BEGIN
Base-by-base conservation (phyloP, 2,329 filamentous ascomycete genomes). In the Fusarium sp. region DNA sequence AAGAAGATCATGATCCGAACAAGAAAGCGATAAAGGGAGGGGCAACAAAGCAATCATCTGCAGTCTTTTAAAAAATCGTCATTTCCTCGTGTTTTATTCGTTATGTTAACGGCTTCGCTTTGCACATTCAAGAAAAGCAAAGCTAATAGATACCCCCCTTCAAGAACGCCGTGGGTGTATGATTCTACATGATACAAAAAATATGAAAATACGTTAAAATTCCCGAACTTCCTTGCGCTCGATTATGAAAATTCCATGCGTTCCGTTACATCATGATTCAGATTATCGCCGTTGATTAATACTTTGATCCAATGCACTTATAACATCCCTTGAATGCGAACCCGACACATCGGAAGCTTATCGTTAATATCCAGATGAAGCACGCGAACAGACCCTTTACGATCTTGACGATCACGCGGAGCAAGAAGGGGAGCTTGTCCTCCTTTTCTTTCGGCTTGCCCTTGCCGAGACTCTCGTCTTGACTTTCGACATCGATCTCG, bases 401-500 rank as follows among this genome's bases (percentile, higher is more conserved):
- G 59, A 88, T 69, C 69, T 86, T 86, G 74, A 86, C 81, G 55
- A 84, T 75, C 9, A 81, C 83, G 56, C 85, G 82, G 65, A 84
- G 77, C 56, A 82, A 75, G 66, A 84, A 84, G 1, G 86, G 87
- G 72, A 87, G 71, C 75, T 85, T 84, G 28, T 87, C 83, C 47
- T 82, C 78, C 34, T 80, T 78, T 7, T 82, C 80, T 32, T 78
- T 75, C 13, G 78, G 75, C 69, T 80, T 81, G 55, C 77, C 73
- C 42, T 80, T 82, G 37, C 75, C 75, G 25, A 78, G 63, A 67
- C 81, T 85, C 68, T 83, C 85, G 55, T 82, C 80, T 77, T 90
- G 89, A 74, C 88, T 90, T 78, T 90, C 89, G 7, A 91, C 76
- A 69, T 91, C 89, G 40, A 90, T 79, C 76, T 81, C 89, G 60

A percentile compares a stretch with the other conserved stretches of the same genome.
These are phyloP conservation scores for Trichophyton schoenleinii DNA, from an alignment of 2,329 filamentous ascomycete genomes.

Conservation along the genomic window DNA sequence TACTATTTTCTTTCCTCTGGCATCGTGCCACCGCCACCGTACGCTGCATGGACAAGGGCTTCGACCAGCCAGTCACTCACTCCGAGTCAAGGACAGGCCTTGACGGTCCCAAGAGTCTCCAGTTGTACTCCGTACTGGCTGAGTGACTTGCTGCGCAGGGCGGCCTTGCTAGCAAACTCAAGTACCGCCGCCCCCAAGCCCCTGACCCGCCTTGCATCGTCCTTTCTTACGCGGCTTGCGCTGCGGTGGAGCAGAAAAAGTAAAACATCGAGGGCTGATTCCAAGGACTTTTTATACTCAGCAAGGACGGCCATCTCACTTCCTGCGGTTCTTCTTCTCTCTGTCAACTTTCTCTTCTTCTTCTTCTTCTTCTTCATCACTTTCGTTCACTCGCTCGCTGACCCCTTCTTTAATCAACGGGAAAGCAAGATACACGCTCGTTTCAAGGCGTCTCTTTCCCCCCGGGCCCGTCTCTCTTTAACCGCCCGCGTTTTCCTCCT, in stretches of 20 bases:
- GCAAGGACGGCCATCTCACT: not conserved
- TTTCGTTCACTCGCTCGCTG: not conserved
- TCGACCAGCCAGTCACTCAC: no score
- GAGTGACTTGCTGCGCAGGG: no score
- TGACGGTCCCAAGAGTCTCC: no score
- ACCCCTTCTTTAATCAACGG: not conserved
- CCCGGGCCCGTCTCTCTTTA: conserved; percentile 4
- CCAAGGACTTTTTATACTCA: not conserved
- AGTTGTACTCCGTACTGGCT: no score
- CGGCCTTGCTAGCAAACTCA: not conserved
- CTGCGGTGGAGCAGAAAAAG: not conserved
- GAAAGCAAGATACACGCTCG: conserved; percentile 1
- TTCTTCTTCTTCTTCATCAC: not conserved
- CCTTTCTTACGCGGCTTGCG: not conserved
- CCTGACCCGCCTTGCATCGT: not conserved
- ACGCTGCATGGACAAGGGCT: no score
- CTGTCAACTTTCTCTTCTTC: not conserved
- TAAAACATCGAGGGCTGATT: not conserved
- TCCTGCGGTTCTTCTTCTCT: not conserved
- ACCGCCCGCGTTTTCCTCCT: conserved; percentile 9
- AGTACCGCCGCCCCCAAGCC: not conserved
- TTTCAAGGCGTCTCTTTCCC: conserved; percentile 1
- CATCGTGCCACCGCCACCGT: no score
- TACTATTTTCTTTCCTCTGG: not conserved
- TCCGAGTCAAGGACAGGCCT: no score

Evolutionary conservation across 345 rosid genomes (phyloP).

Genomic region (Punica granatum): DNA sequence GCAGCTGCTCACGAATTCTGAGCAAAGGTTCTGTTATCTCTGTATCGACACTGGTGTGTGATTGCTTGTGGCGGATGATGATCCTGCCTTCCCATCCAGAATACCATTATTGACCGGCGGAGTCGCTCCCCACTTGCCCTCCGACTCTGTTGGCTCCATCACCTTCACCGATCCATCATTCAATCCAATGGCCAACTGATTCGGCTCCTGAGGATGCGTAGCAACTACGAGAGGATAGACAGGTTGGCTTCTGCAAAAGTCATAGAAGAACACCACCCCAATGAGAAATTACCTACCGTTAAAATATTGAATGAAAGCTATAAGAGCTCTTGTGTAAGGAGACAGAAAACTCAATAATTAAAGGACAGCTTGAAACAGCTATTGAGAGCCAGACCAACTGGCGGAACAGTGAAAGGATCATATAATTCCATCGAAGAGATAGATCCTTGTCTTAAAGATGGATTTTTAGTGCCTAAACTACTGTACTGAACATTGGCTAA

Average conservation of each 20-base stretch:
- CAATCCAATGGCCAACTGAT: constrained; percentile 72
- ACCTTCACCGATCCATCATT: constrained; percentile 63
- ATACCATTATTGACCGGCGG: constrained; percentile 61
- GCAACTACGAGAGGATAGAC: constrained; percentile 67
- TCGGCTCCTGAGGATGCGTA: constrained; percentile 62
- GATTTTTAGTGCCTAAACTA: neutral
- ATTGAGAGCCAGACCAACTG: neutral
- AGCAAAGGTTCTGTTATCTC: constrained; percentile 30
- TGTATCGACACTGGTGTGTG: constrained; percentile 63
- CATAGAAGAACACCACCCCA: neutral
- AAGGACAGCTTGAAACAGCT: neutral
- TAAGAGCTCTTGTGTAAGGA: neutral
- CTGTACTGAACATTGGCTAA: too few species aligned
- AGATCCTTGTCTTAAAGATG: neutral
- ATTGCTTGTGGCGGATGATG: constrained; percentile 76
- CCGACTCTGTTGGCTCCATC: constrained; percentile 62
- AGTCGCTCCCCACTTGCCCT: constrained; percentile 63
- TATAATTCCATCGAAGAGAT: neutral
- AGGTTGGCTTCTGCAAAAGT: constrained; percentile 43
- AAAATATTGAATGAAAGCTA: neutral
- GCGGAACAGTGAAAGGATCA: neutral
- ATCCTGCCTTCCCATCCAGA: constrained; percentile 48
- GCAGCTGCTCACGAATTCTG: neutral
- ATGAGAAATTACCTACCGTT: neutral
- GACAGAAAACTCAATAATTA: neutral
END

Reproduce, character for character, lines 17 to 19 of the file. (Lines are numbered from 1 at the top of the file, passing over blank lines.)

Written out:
- TCGACCAGCCAGTCACTCAC: no score
- GAGTGACTTGCTGCGCAGGG: no score
- TGACGGTCCCAAGAGTCTCC: no score